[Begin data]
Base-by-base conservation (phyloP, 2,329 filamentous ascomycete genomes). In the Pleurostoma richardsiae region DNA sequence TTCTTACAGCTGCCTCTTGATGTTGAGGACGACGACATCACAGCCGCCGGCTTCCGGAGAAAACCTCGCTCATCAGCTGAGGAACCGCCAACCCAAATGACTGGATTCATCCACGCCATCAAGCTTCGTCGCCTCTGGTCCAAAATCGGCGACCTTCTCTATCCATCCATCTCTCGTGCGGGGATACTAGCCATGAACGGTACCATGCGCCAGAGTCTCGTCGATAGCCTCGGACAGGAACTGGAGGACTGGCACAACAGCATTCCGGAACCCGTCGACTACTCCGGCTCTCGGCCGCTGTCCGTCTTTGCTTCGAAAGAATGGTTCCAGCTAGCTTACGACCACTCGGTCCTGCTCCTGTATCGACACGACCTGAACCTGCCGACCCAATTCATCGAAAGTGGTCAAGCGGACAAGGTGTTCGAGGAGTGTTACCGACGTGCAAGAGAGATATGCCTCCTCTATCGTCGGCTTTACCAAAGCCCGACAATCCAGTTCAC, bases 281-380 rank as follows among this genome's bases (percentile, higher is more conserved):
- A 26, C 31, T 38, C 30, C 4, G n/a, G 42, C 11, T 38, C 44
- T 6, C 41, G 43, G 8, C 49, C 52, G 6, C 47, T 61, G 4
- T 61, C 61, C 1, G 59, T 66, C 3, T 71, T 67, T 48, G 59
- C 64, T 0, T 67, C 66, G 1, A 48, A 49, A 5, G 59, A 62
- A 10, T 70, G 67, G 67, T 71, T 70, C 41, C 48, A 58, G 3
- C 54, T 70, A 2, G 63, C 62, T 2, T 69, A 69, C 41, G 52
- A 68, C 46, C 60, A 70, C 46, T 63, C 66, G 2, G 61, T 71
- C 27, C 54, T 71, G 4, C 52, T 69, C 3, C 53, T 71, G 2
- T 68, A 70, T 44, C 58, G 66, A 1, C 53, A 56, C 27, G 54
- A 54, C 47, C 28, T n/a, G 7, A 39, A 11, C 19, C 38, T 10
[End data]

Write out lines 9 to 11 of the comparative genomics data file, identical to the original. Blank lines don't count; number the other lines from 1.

- C 27, C 54, T 71, G 4, C 52, T 69, C 3, C 53, T 71, G 2
- T 68, A 70, T 44, C 58, G 66, A 1, C 53, A 56, C 27, G 54
- A 54, C 47, C 28, T n/a, G 7, A 39, A 11, C 19, C 38, T 10